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EDITORIAL: Coffee Bean Redux: Simple, worthy lesson

Years back, we were entertained by a lunchtime speech by S. Truett Cathy, the diminutive metro Atlanta businessman who, with his brother, founded first Dwarf Grill and later Chick-fil-A.

Cathy was a man who’d be lost in a crowd, even in Atlanta, not because of lack of talent or insight but because of an unassuming manner and ingrained humility. At his death he was worth more than $4 billion.

Cathy said folks would oftentimes try to diminish his signature sandwich, dismissing it as just a piece of chicken on a bun. Anyone could do that, they’d tell him.

“I know anyone could do it,” he told his lunchtime audience. “That’s why I could do it.”

There’s something beautiful in simplicity, whether the subject is a tasty sandwich or a thought-provoking fable. Today, John Wiley & Sons will publish “The Coffee Bean, A Simple Lesson to Create Positive Change,” a brief fable by motivational speaker Jon Gordon and Damon West, a local author who motivates plenty of people himself.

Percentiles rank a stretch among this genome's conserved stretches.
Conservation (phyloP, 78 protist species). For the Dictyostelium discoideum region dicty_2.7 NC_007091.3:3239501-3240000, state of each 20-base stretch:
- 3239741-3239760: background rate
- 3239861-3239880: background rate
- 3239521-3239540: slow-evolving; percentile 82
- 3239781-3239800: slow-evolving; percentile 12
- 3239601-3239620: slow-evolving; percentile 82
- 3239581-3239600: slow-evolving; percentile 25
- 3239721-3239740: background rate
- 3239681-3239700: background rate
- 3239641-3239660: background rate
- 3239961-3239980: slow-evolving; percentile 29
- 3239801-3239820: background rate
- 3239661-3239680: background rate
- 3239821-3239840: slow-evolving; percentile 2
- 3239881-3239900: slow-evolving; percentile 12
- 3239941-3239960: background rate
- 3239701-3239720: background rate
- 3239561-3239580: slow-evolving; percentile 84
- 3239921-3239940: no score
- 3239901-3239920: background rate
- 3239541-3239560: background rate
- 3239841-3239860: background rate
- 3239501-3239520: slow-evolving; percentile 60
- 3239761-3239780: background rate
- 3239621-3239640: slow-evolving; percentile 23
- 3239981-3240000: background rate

You know this part of the story: West, a former Thomas Jefferson High and University of North Texas quarterback whose drug addiction led to a criminal life that netted him a 65-year prison sentence, earned early parole by turning his life around.

His first book, “The Change Agent,” is a gem. This second book, written with Gordon, is a brief work of fiction that builds on the “Coffee Bean” lesson.

You may know that, too: An older inmate befriended West when he entered the prison system and advised him how to move forward. He compared prison options to three common items that can be boiled in water: a carrot, an egg and a coffee bean. Dropped into the water, the egg hardens; the carrot grows soft. Neither holds a favorable outcome in prison.

The third item, the coffee bean, promises a different outcome: Put it into boiling water, and it changes its environment by turning it into coffee — a happy ending. That’s what West sought to do during his prison time: Change the environment.

The short fable in Gordon’s and West’s book urges people to do just that in their own lives. Appropriate for children and adults, its core message remains the same as told in West’s autobiographical work: Resolve to do right, be optimistic, believe you can succeed, work on what you can control, seek solutions, inspire others. In short, change the negative environment around you to succeed.

It’s not unlike the life Cathy led. His own books, “Eat Mor Chikin: Inspire More People,” “It’s Easier to Succeed Than to Fail” and “It’s Better to Build Boys Than Mend Men,” were all inspirational. Their lessons were born in simple ideas, not unlike this one:

“Be a coffee bean.”